SEP 18, 2009
This prospective, randomized study evaluated outcomes of two different techniques of IOL implantation in 14 children (mean age, 5.1 years) with bilateral congenital or developmental cataract.
All patients underwent anterior capsulorhexis, lens aspiration, posterior continuous curvilinear capsulorhexis (PCCC) and anterior vitrectomy. One eye of each patient was then implanted with a 3-piece foldable acrylic IOL in the capsular bag. The same type of IOL was implanted in the contralateral eye using the sealed-bag technique. In this method, the haptics of the IOL were implanted in the ciliary sulcus and the optic was captured through the PCCC.
After a mean follow-up of 22 months, the visual axis remained clear in all eyes. In addition, there was no significant difference between the two groups in BCVA, refraction, IOP or other complications. The authors conclude if it is not possible to implant the IOL in the capsular space or if another option is sought, they suggest the IOL haptics be implanted in the ciliary sulcus and the optic captured through the posterior capsular opening using the sealed-bag technique.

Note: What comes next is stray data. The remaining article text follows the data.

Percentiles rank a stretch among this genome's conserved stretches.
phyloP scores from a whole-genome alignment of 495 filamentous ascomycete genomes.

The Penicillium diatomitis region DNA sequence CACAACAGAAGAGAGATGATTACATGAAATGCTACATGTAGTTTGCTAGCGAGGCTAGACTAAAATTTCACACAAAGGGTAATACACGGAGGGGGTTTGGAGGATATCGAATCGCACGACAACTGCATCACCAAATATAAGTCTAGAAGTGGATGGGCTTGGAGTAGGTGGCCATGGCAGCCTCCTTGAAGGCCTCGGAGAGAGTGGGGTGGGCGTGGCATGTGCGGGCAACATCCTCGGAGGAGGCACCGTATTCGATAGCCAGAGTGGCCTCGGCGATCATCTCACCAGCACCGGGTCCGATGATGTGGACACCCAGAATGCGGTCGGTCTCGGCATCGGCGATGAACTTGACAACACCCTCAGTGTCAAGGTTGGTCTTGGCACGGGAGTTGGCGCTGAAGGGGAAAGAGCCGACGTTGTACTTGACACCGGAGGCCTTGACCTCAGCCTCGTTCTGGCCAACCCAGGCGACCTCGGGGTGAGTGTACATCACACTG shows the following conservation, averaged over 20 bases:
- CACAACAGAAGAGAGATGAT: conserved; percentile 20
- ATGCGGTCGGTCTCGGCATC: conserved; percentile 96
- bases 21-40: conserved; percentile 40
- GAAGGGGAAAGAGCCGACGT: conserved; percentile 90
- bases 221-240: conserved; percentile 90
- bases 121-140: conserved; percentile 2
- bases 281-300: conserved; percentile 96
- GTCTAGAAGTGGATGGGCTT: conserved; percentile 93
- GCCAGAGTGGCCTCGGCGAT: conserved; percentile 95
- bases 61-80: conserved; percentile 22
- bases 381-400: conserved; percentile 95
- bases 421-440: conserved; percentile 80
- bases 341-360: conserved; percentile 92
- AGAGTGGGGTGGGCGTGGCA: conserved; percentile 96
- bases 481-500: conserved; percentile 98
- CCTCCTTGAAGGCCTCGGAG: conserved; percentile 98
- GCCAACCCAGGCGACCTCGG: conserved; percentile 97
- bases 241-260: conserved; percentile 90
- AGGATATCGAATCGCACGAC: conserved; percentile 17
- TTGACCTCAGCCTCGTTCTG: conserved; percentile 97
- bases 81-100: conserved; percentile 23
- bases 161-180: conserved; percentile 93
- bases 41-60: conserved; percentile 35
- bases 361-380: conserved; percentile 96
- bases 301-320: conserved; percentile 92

This technique is only applicable with the use of the 3-piece IOL with PMMA haptics since the 1-piece AcrySof IOL is not indicated for sulcus fixation. The authors stress that this technique does not serve as a substitute for anterior vitrectomy, which is mandatory to decrease the risk for PCO in pediatric cataract surgery.